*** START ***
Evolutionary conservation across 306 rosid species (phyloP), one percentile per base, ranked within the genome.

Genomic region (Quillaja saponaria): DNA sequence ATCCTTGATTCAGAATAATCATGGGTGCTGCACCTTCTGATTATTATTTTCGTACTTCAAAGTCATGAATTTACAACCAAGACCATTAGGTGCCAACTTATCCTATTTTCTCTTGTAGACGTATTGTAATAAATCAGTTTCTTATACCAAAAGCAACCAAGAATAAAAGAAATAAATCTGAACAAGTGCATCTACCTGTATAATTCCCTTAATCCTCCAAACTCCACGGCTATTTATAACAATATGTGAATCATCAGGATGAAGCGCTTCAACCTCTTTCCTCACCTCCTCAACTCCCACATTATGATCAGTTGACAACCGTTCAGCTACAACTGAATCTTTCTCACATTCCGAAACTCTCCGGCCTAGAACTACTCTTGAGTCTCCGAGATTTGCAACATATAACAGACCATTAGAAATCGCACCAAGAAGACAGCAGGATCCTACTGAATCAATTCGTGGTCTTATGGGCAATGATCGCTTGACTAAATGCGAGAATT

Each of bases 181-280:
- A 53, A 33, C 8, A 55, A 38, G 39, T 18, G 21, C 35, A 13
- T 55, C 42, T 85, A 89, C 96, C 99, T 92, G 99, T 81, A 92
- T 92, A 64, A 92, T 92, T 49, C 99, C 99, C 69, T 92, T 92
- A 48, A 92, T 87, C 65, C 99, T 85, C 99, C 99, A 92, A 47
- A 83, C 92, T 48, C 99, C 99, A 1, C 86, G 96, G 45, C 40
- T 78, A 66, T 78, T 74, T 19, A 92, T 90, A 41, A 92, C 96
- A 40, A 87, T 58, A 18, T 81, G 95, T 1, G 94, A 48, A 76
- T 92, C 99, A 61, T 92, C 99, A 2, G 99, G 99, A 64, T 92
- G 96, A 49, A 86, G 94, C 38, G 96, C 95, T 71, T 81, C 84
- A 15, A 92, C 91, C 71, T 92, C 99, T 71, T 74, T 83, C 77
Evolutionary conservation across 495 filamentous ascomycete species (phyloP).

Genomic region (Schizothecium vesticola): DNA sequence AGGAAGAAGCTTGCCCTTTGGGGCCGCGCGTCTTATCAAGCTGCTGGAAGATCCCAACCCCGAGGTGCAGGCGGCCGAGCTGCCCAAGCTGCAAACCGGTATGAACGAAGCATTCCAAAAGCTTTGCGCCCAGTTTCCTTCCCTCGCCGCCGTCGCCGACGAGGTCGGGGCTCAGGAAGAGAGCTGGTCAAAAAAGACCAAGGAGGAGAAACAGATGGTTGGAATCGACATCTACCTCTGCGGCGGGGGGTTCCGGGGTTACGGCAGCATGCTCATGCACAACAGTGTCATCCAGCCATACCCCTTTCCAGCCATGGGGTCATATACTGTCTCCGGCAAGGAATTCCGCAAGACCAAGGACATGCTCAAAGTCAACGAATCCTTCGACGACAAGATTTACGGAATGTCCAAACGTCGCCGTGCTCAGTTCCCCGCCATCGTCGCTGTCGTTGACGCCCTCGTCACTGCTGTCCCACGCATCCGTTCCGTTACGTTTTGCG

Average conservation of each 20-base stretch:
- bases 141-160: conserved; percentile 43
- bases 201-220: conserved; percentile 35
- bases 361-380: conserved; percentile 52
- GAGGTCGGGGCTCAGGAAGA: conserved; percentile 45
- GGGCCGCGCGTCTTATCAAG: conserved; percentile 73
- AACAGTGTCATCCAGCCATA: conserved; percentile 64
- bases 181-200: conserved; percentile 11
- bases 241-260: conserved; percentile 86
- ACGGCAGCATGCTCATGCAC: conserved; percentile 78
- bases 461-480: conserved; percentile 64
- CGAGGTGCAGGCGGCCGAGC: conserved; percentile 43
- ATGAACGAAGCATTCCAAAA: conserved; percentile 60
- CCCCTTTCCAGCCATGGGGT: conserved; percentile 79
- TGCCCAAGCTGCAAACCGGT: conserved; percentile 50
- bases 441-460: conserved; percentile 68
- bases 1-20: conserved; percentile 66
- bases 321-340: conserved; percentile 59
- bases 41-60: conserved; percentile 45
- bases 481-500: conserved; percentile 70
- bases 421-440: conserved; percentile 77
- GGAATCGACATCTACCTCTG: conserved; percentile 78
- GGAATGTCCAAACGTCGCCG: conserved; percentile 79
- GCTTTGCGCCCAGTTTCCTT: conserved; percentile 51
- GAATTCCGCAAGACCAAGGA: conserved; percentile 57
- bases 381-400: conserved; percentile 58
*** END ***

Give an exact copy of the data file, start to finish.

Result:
Evolutionary conservation across 306 rosid species (phyloP), one percentile per base, ranked within the genome.

Genomic region (Quillaja saponaria): DNA sequence ATCCTTGATTCAGAATAATCATGGGTGCTGCACCTTCTGATTATTATTTTCGTACTTCAAAGTCATGAATTTACAACCAAGACCATTAGGTGCCAACTTATCCTATTTTCTCTTGTAGACGTATTGTAATAAATCAGTTTCTTATACCAAAAGCAACCAAGAATAAAAGAAATAAATCTGAACAAGTGCATCTACCTGTATAATTCCCTTAATCCTCCAAACTCCACGGCTATTTATAACAATATGTGAATCATCAGGATGAAGCGCTTCAACCTCTTTCCTCACCTCCTCAACTCCCACATTATGATCAGTTGACAACCGTTCAGCTACAACTGAATCTTTCTCACATTCCGAAACTCTCCGGCCTAGAACTACTCTTGAGTCTCCGAGATTTGCAACATATAACAGACCATTAGAAATCGCACCAAGAAGACAGCAGGATCCTACTGAATCAATTCGTGGTCTTATGGGCAATGATCGCTTGACTAAATGCGAGAATT

Each of bases 181-280:
- A 53, A 33, C 8, A 55, A 38, G 39, T 18, G 21, C 35, A 13
- T 55, C 42, T 85, A 89, C 96, C 99, T 92, G 99, T 81, A 92
- T 92, A 64, A 92, T 92, T 49, C 99, C 99, C 69, T 92, T 92
- A 48, A 92, T 87, C 65, C 99, T 85, C 99, C 99, A 92, A 47
- A 83, C 92, T 48, C 99, C 99, A 1, C 86, G 96, G 45, C 40
- T 78, A 66, T 78, T 74, T 19, A 92, T 90, A 41, A 92, C 96
- A 40, A 87, T 58, A 18, T 81, G 95, T 1, G 94, A 48, A 76
- T 92, C 99, A 61, T 92, C 99, A 2, G 99, G 99, A 64, T 92
- G 96, A 49, A 86, G 94, C 38, G 96, C 95, T 71, T 81, C 84
- A 15, A 92, C 91, C 71, T 92, C 99, T 71, T 74, T 83, C 77
Evolutionary conservation across 495 filamentous ascomycete species (phyloP).

Genomic region (Schizothecium vesticola): DNA sequence AGGAAGAAGCTTGCCCTTTGGGGCCGCGCGTCTTATCAAGCTGCTGGAAGATCCCAACCCCGAGGTGCAGGCGGCCGAGCTGCCCAAGCTGCAAACCGGTATGAACGAAGCATTCCAAAAGCTTTGCGCCCAGTTTCCTTCCCTCGCCGCCGTCGCCGACGAGGTCGGGGCTCAGGAAGAGAGCTGGTCAAAAAAGACCAAGGAGGAGAAACAGATGGTTGGAATCGACATCTACCTCTGCGGCGGGGGGTTCCGGGGTTACGGCAGCATGCTCATGCACAACAGTGTCATCCAGCCATACCCCTTTCCAGCCATGGGGTCATATACTGTCTCCGGCAAGGAATTCCGCAAGACCAAGGACATGCTCAAAGTCAACGAATCCTTCGACGACAAGATTTACGGAATGTCCAAACGTCGCCGTGCTCAGTTCCCCGCCATCGTCGCTGTCGTTGACGCCCTCGTCACTGCTGTCCCACGCATCCGTTCCGTTACGTTTTGCG

Average conservation of each 20-base stretch:
- bases 141-160: conserved; percentile 43
- bases 201-220: conserved; percentile 35
- bases 361-380: conserved; percentile 52
- GAGGTCGGGGCTCAGGAAGA: conserved; percentile 45
- GGGCCGCGCGTCTTATCAAG: conserved; percentile 73
- AACAGTGTCATCCAGCCATA: conserved; percentile 64
- bases 181-200: conserved; percentile 11
- bases 241-260: conserved; percentile 86
- ACGGCAGCATGCTCATGCAC: conserved; percentile 78
- bases 461-480: conserved; percentile 64
- CGAGGTGCAGGCGGCCGAGC: conserved; percentile 43
- ATGAACGAAGCATTCCAAAA: conserved; percentile 60
- CCCCTTTCCAGCCATGGGGT: conserved; percentile 79
- TGCCCAAGCTGCAAACCGGT: conserved; percentile 50
- bases 441-460: conserved; percentile 68
- bases 1-20: conserved; percentile 66
- bases 321-340: conserved; percentile 59
- bases 41-60: conserved; percentile 45
- bases 481-500: conserved; percentile 70
- bases 421-440: conserved; percentile 77
- GGAATCGACATCTACCTCTG: conserved; percentile 78
- GGAATGTCCAAACGTCGCCG: conserved; percentile 79
- GCTTTGCGCCCAGTTTCCTT: conserved; percentile 51
- GAATTCCGCAAGACCAAGGA: conserved; percentile 57
- bases 381-400: conserved; percentile 58